An FDA advisory panel has supported the requested approval of the cancer vaccine Provenge (sipuleucel-T, Dendreon) for the treatment of asymptomatic, metastatic, hormone-refractory prostate cancer.
GAITHERSBURG, MarylandAn FDA advisory panel has supported the requested approval of the cancer vaccine Provenge (sipuleucel-T, Dendreon) for the treatment of asymptomatic, metastatic, hormone-refractory prostate cancer. [As ONI went to press, Dendreon received an "approvable" letter from FDA requesting additional clinical data in support of efficacy.] Although members of the Cellular, Tissue, and Gene Therapies Advisory Committee did not formally vote to recommend approval, its members did tell FDA that the data submitted to them showed that Provenge is reasonably safe and has substantial evidence of efficacy.
The decision came after the panel heard presentations by Dendreon and an FDA review team on two similarly designed phase III trials submitted by Dendreon. Neither study met its primary endpoint of improved time to progression. However, post hoc analyses found that the larger of the studies showed a significant advantage for Provenge in overall survival after 3 years. Overall survival in the second trial did not reach significance.
Studies 1 and 2 were randomized, double-blind, placebo-controlled, multicenter trials. Eligibility criteria included metastatic prostate cancer without vis-ceral metastases, tumor progression despite androgen deprivation, no cancer-related pain, no systemic steroids or prior immunotherapy, and an ECOG status of 0 or 1. The primary endpoint for both studies was time to progression.
The two trials used 2:1 randomization, with patients to receive Provenge or placebo three times, with 2 weeks between each treatment. Study 1 randomized 82 men (median age 73; 89% white) to Provenge and 45 (median age 71; 93.3% white) to placebo. The treatment group had a nonsignificant median time to progression of 11.0 weeks, compared with 9.1 weeks in the placebo arm (P = .085).
After study 1 failed to meet its primary endpoint, researchers halted enrollment in study 2 following accrual of 98 of 120 planned patients with similar age and racial characteristics as those in study 1. The difference in time to progression in the second study also was nonsignificant, 10.9 weeks for Provenge vs 9.9 weeks for placebo (P = .719). The two trials found no significant regression in tumor size among the treated patients.
Although neither study specified overall survival as an endpoint, a post hoc analysis of the study 1 data showed an overall median survival benefit for the Provenge arm, compared with placebo, of 25.9 months vs 21.4 months (P = .01). "Overall survival is the least biased, least variable, and most clinically meaningful assessment of an oncology product," said Mark Frohlich, MD, Dendreon's vice president of clinical affairs.
An analysis of study 2 found a median overall survival of 19 months for the treatment arm vs 15.7 months for the placebo group, a difference that failed to reach statistical significance (P = .331). "It should be noted that the survival time in this study was shorter than the counterpart in study 1, which suggests that significant populations in these two studies may not be exactly the same," remarked FDA clinical reviewer Ke Liu, MD, PhD. Dendreon also presented combined overall survival data from the two trials, showing a significant advantage for Provenge, 23.2 weeks vs 18.9 weeks for placebo (P = .011)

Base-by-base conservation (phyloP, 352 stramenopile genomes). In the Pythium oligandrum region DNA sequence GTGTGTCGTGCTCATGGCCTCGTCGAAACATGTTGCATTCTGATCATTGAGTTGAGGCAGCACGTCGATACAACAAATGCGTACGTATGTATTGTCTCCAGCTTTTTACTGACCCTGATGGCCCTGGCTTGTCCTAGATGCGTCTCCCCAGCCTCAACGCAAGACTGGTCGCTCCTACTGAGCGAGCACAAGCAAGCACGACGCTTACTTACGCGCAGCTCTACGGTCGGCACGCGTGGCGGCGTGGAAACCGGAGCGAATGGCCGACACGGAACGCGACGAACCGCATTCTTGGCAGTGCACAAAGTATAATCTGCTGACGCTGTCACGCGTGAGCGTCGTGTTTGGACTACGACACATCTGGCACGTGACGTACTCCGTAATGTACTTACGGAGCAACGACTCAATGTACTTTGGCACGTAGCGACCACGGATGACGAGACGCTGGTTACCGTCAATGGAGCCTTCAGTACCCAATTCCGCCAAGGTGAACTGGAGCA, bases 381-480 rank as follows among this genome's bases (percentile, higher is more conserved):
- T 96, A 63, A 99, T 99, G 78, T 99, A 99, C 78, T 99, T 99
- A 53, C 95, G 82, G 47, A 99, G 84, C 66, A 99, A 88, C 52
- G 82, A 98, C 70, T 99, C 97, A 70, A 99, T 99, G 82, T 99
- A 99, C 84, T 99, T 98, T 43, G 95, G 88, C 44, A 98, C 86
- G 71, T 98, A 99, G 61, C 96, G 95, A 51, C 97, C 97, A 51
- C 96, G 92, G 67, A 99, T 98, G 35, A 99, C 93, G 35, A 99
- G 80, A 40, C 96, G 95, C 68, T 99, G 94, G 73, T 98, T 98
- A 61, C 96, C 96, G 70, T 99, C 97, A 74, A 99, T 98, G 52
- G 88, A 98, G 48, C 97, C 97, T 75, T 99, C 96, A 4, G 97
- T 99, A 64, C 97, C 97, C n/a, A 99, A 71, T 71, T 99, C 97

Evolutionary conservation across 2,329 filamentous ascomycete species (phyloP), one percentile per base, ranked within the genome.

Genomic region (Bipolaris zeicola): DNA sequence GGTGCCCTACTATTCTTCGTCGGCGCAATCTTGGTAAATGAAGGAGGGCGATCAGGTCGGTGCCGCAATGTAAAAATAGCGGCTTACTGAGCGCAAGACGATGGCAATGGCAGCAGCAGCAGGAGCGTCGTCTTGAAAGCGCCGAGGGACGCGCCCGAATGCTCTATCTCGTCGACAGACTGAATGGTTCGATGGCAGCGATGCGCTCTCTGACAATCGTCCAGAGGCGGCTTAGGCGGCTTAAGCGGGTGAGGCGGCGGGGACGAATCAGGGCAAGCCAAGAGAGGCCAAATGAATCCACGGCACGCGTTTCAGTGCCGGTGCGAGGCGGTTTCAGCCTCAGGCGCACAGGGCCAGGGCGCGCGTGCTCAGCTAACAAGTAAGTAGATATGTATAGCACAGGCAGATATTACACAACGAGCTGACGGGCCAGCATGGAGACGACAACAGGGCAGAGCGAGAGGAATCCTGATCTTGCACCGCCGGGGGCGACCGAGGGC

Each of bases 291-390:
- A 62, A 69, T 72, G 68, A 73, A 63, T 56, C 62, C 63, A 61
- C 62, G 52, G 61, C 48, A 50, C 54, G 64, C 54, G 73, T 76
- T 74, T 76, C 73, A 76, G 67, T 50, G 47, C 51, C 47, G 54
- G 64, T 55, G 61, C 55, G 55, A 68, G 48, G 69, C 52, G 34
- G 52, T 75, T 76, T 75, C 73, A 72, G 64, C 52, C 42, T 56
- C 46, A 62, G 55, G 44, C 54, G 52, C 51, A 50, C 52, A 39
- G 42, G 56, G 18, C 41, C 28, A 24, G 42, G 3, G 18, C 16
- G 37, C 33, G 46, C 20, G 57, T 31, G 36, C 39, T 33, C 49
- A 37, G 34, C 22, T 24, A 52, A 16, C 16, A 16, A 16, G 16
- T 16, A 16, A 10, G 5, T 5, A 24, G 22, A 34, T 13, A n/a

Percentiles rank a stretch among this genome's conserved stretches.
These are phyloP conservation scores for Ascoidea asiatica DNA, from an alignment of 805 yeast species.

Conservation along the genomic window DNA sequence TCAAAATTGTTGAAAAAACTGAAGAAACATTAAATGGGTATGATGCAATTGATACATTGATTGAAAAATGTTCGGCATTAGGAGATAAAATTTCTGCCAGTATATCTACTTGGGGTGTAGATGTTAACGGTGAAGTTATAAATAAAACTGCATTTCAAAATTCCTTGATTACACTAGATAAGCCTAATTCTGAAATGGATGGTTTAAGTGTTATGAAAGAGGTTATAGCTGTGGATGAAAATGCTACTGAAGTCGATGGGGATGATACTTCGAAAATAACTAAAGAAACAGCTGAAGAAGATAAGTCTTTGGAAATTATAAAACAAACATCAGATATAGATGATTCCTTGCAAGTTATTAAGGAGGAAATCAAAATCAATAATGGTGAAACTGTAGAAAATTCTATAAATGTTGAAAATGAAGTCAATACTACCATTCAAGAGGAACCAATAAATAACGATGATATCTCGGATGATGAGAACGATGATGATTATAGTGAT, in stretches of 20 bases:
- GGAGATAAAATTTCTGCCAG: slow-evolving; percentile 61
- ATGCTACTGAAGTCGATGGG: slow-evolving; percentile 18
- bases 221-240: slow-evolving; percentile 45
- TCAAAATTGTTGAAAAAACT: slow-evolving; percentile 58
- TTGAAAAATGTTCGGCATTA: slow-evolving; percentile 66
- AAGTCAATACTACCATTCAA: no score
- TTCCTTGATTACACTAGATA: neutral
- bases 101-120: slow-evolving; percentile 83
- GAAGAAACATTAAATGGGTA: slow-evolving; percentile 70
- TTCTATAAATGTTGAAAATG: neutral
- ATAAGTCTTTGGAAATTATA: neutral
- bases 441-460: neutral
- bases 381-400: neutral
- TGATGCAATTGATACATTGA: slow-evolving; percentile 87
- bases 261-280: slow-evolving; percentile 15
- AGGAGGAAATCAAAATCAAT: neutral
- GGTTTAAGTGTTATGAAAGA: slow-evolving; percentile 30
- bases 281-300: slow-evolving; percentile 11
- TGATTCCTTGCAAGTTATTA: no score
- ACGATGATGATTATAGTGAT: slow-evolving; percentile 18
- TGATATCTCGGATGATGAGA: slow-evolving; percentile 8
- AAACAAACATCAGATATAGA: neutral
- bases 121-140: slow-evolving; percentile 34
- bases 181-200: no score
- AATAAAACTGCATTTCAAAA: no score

In its safety analysis, FDA relied on data from the 146 Provenge patients and 76 placebo patients from the two studies. Common adverse events occurring in more than 10% of the treated patients were chills (58% vs 8% of placebo patients); pyrexia (33% vs 7%); headache (19% vs 7%); asthenia (15% vs 7%); nausea (15% vs 8%); paraesthesia (13% vs 9%); vomiting (12% vs 3%), and dyspnea (11% vs 3%). Most adverse events were grade 1-2 and resolved within 48 hours.
Panel members focused primarily on the cardiovascular accidents (CVAs) seen in the two trials, although the differences between the treatment and placebo arms did not reach statistical significance. There were 3 CVAs in the Provenge patients (2%) vs 0 in the placebo group.
The sponsor also submitted CVA data on the three completed studies for the proposed indication: androgen-independent metastatic prostate cancer (studies 1-3), showing 17 CVAs in 345 treated patients (4.9%) vs 3 in 172 placebo patients (1.7%) (P = .092). Deaths attributed to CVAs occurred in 7 and 2 patients, respectively (P = .724).
The panel voted unanimously that Provenge is a reasonably safe drug. However, several members expressed concern about the CVA data and the drug's potential for serious harm. They urged FDA to prod the sponsor to further explore the risk of CVAs associated with Provenge. One panelist declared the agency should not approve the drug until Dendreon guaranteed it would complete an ongoing 500-patient phase III randomized trial, known as IMPACT, that has overall survival as its primary endpoint; some panelists said this study would provide definitive answers to their concerns.
Committee members were less certain about the efficacy of Provenge, with several expressing concern about the size of the trial, the reliability of the survival findings, and whether the lack of meaningful minority participation might hide a lack of efficacy in nonwhites. Howard I. Scher, MD, chief of genitourinary oncology, Memorial Sloan-Kettering Cancer Center, succinctly summed up the survival issue: "The question boils down to: Is this a drug effect or is it related to the patient population?" The committee majority favored the drug-effect alternative and voted 13-to-4 that substantial evidence supports the drug's use in its intended patient population.
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